Who knows what drives someone to steal from their employer? It could be driven by addiction or some other mental disorder. Or, it could be driven by sheer greed. Usually, if you ask a person who’s been charged with embezzlement why they did it, they’ll have a mixed answer.
Usually, people who are charged with embezzlement usually start out with the best of intentions. They may take a few dollars from petty cash with full intentions of giving it back. Or, they pad their hours a bit so they can pay some overdue bills and promise themselves they’ll never do it again.
If someone isn’t caught right away, it may get easier for them to repeat the theft. They figure since they didn’t get caught the first time, they won’t get caught the next time. This leads to a pattern of behavior and, before they know it, they’re in over their head.
Very few people take a job with intentions of stealing from their employer. A lot of people charged with these crimes had been with their companies for a long time before they ever commit a crime. It’s as if they start to feel over-comfortable in their position.
Given your history with your employer, whether or not they choose to file criminal charges depends on the situation. Your criminal defense lawyer in Connecticut will do their best to get the charges reduced or dismissed. They will try to do this with the prosecutor if need be. However, they may find that your employer decides to drop the charges at some point.
Why Would an Employer Choose to File Criminal Charges?
There are some employers who will file criminal charges no matter what the circumstances. They don’t care how long you were with the company and they don’t care how much money you embezzled. They simply believe that what you did was wrong and they want you to be punished for it.
Other employers may simply be looking for a confession. They may want you to stand up and admit that what you did was wrong and that you’re sorry for it. They may not want you to face any actual jail time or other consequences. However, sometimes, it’s not up to your employer to make this decision.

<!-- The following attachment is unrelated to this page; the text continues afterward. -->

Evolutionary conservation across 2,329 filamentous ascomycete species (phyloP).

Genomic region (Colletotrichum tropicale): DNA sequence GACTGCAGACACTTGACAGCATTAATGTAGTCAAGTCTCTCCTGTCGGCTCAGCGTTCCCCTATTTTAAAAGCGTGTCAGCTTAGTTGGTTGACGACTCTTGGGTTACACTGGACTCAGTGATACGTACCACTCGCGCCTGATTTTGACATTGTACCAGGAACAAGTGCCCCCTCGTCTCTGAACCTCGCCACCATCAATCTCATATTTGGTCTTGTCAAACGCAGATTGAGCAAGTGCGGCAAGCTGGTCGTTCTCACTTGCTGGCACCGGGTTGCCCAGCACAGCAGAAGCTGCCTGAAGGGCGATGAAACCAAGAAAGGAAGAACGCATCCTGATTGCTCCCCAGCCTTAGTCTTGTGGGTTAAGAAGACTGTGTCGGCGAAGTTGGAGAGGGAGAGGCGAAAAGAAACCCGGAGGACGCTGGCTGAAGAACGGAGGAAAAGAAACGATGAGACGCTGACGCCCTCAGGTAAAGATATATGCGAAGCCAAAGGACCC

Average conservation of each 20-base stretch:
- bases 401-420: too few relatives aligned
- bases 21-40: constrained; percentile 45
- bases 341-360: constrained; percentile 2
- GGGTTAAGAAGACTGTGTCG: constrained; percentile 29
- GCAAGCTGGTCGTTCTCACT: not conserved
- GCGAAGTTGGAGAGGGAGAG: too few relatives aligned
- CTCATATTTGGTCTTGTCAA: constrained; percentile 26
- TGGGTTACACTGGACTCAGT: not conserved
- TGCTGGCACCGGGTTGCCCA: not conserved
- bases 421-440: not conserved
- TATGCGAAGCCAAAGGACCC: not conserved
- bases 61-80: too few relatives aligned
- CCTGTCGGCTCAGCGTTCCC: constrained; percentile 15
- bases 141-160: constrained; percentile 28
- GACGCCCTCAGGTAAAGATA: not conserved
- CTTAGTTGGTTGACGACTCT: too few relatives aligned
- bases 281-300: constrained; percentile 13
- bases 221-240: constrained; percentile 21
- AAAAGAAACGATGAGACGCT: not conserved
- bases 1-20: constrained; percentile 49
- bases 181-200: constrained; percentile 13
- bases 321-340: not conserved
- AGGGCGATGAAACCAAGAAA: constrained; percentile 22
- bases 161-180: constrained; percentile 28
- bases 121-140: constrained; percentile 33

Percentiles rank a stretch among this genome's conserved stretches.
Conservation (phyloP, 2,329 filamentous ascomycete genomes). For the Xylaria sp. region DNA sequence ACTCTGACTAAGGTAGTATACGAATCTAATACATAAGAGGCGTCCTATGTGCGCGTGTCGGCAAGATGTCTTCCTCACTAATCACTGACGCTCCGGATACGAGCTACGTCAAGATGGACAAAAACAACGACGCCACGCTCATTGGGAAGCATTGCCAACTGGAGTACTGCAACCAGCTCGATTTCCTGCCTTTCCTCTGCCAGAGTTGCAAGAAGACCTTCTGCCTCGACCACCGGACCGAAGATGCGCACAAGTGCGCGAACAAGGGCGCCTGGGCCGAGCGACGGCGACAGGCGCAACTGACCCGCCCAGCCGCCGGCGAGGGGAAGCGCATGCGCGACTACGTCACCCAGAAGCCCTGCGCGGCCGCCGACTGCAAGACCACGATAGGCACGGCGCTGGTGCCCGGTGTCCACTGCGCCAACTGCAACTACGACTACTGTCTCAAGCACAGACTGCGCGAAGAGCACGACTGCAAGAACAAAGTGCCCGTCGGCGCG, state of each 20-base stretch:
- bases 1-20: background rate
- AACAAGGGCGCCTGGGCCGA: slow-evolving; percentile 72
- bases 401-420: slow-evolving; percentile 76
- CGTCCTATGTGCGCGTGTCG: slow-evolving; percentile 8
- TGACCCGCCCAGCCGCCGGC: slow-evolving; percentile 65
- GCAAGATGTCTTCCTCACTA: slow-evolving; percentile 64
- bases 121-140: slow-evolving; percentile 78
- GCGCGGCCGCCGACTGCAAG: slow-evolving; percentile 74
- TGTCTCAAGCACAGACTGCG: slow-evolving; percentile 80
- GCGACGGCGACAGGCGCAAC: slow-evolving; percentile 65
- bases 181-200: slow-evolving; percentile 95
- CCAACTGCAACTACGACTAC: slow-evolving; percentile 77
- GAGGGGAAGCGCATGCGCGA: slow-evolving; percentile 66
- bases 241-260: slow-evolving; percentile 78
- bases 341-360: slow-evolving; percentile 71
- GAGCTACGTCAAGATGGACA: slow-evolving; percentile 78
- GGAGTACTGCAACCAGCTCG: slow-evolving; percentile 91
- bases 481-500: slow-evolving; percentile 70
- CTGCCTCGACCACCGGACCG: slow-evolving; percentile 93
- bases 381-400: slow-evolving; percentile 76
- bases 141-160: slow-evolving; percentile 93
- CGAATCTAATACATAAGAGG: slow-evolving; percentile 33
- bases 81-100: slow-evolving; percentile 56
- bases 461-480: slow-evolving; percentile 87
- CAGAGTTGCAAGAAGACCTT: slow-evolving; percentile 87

Once your employer reports the crime to the police, they may not have the option of dropping charges. Although they are the victim, they aren’t the one who calls the shots. The prosecutor is. Once the crime has been reported, it’s up to the State to determine if the charges will proceed.
What are the Penalties for Embezzlement in Connecticut?
Connecticut defines embezzlement as anytime someone has custody of someone else’s property and appropriates it for their own use. Usually, this is in the form of cash, payroll or other property.
An important aspect of the offense is that you did have a legal right to hold that property at some point. It was after this point that you decided to use it for something other than what it was intended.
The penalties for embezzlement in Connecticut are as follows:
- Up to $2,000 results in up to one (1) year in jail and fines up to $2,000
- Up to $10,000 can land you in jail for up to 5 years and impose fines of up to $5,000
- If you embezzle anywhere from $10,000-$20,000, you can be sentenced to up to 10 years in prison and fines of up to $10,000
- Anyone who embezzles more than $20,000 can be sentenced to up to twenty years in prison and fines of up to $15,000
Your Connecticut criminal defense attorney will do their best to prove you are innocent. If they’re unable to do this, they will try to get the prosecutor to reduce or dismiss the charges.
It’s also possible that your employer may decide to drop the criminal charges. If the State agrees, the worst you may face is termination. As part of your charges being dismissed, you may also be required to pay your employer back the value of the property you embezzled.
Contact an Experienced Criminal Defense Lawyer in Connecticut
If you’re charged with embezzlement in Connecticut, you may be facing serious prison time. You’ll also be facing a lot of fines. It’s important that you have an experienced criminal defense lawyer in Connecticut by your side.
Call Aeton Law Partners today and schedule your initial consultation. There is simply too much at risk to try to handle this on your own.